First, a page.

AAC lecture series investigates the relationship between mind, brain

This week, the Academic Affairs Committee put on a series of four lectures about the brain and what it means to possess a mind.

Senior and Vice-Chair of AAC Michael Vaughn had the idea for this lecture series as an attempt to foster inter-departmental communication within Geneseo. According to Vaughn, two students and two professors are presenting on different topics.

Each lecturer was only give two rules: to keep within the overarching theme of the lecture series, and make sure it is accessible to someone that isn't in their field.

"I want people to be able to get something out of it no matter who they are or what they've studied," said Vaughn. He also stressed that the lectures were meant to stimulate an argument on the topic, not to preach that each individual's argument was the only solution.

The first lecture of the series, presented by biology professor Duane McPherson on Nov. 29 at 8 p.m. in Newton 201, was titled "Healing the Mind-Body Rift."

McPherson said his initial inspiration came from reading Gregory Bateson's Steps to an Ecology of Mind during his undergraduate education and was drawn to Bateson's holistic approach to the topic.

"It's very powerful to get a wider perspective rather than on an individual basis," said McPherson.

McPherson started the lecture by asking three questions: Are the brain and the mind the same thing? Is there a real separation between the mind and body? And is it even a problem?

To answer these questions, McPherson first brought up the theory of dualism in relation to René Descartes. Descartes believed that the mind and body are separated, and that the body is just a machine through which the mind functions. He also believed that there is a soul associated with the mind, stemming from his religious background.

It is with the notion of a soul being connected with the mind that McPherson segued into the discussion of what it means to possess a mind. He said that the common answer would be that "there must be a self-awareness … but it's not a clear-cut definition" because this also leads into the question of whether only humans possess a mind.

By looking at various animals such as iguanas and dogs, and then looking at paramecium, McPherson concluded that they too have minds due to the following criteria: In order to possess a mind, the organism must be capable to receive, process and use the information presented; they must be a robust and self-regulating system; and convert the information into stimuli.

In relation to emotions and feelings with the mind, McPherson described the three kinds of self, which are proto-self, core self and autobiographical self. He stressed that "you really are a body-mind," meaning that the body and mind are connected, and the mind is a continuous object that follows the body.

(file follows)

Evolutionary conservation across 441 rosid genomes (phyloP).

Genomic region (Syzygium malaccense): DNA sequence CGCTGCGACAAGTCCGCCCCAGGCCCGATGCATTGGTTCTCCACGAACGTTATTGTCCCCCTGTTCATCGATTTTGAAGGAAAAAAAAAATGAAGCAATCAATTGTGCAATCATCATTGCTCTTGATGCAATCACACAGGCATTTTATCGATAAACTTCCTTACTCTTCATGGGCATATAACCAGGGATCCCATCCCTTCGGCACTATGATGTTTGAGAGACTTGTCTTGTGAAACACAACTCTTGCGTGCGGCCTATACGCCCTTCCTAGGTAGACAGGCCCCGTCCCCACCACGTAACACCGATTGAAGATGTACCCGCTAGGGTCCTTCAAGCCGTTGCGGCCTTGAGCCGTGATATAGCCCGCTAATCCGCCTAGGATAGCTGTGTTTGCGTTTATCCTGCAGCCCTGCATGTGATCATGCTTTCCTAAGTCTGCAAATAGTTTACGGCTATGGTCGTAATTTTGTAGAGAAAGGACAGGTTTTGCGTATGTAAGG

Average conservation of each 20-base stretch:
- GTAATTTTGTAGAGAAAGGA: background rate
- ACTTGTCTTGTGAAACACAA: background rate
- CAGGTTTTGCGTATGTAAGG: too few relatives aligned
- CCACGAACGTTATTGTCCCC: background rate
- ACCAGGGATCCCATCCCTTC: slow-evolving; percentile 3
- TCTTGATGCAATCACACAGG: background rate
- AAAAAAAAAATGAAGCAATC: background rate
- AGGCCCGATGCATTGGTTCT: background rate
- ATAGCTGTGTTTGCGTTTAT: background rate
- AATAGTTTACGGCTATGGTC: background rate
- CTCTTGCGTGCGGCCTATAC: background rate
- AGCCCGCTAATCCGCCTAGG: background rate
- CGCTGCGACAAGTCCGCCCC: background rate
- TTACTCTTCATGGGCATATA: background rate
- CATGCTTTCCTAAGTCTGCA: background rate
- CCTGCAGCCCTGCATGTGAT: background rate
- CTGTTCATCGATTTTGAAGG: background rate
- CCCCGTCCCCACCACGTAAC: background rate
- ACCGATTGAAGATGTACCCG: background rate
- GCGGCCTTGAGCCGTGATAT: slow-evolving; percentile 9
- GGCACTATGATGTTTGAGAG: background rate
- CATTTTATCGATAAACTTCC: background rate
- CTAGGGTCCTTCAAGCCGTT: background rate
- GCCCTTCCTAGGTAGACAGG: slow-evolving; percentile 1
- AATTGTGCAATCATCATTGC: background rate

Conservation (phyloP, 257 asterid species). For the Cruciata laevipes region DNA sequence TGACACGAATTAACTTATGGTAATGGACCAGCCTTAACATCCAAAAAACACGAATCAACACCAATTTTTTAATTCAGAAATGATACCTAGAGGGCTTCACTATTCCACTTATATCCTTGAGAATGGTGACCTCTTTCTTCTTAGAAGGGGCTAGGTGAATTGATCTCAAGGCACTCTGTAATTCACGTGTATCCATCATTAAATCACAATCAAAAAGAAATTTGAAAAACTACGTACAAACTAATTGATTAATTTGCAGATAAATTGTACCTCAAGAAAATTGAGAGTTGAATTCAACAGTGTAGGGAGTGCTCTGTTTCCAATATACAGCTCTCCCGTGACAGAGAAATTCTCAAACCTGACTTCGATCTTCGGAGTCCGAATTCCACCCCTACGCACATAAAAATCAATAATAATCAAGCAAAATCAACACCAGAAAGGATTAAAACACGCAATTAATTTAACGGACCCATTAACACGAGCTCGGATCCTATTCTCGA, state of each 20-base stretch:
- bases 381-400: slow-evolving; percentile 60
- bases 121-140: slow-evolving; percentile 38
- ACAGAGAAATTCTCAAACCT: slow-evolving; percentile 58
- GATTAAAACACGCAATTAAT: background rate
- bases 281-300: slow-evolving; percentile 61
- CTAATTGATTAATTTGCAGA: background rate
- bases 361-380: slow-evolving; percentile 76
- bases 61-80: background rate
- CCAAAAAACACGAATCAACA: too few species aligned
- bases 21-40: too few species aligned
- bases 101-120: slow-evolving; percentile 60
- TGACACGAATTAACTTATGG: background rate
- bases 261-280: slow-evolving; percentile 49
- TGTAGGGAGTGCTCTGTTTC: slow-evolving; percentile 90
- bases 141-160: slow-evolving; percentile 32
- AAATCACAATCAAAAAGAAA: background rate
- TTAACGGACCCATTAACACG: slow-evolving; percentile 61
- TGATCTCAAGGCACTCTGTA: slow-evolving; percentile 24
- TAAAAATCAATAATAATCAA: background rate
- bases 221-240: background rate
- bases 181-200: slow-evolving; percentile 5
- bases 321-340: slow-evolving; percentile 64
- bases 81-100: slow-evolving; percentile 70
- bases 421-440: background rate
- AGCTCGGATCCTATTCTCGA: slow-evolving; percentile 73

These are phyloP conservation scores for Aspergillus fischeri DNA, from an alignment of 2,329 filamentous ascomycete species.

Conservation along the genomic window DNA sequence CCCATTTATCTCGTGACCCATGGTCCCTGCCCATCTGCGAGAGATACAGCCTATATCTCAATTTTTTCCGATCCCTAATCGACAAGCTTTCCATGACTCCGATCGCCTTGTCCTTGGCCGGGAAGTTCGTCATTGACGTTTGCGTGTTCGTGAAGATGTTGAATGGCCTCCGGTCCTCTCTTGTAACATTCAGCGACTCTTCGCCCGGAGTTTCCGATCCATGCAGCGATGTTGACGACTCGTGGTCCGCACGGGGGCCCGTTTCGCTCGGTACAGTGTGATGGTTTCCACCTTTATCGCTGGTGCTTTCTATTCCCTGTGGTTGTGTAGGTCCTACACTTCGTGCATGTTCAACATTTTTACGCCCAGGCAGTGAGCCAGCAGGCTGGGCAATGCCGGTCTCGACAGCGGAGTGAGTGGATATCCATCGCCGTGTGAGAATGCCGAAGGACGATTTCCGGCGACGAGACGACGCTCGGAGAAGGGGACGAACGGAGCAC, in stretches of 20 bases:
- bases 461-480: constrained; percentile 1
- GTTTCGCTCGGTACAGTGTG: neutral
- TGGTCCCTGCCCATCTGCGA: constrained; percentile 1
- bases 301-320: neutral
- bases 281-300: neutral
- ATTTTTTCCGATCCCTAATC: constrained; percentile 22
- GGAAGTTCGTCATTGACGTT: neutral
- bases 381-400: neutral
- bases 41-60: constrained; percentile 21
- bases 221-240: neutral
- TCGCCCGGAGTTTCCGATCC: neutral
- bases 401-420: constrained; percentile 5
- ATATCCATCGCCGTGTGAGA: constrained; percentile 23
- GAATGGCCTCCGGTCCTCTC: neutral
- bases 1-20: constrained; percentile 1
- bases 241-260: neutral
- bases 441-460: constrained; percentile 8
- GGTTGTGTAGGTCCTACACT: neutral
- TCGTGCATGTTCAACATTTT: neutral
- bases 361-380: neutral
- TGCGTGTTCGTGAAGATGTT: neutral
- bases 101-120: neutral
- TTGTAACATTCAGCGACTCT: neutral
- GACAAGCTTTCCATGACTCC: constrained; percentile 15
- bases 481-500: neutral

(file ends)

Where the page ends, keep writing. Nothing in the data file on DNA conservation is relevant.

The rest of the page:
Senior Spencer Mehr, who was also a presenter in the lecture series, said he thought that McPherson's views on the topic were "interesting and cool," but we "need to hammer out a lot of other things before we get to this level of analysis."

On Wednesday Nov. 30, sociology professor Anne Eisenberg presented the second lecture of the series: "The Social as the Missing Link."

Eisenberg explained that most psychologists and medical professionals believe in a one-way relationship, where solely biological functioning causes mental disorders.

She continued with a new idea considering how the external aspects of a person's life – such as social interactions – can affect the internal biological functioning of the brain, instead of just looking at how the internal condition of the brain affects the external behaviors.

Eisenberg's passion for her current research was triggered by the loss of her mother to Alzheimer's disease. This research on the effects of loss of social interactions on Alzheimer's disease eventually led her to conclude that prescription drugs should not be a primary treatment for many mental disorders, but a last resort if other forms of therapy or counseling are ineffective.

She suggested that neurons are responsible for managing social interactions in which the quality and quantity of our social interaction will affect the degree and complexity of how our neuron networks are activated, causing development of our brain levels.

Eisenberg concluded that to have a healthier brain, it's necessary to build a large network of people with whom you can have meaningful interactions. There are mirror neurons that have a primary purpose of social functioning, and so the more meaningful interactions a person has, the stronger and more connected these neurons become in the brain.

Lauren Aulet, a sophomore psychology major, attended the lecture and said that she agreed with Eisenberg's hypothesis. She currently has a grandmother coping with Alzheimer's disease and said she has "definitely seen the correlation between my grandmother's loss of social relationships and decreased mental functioning."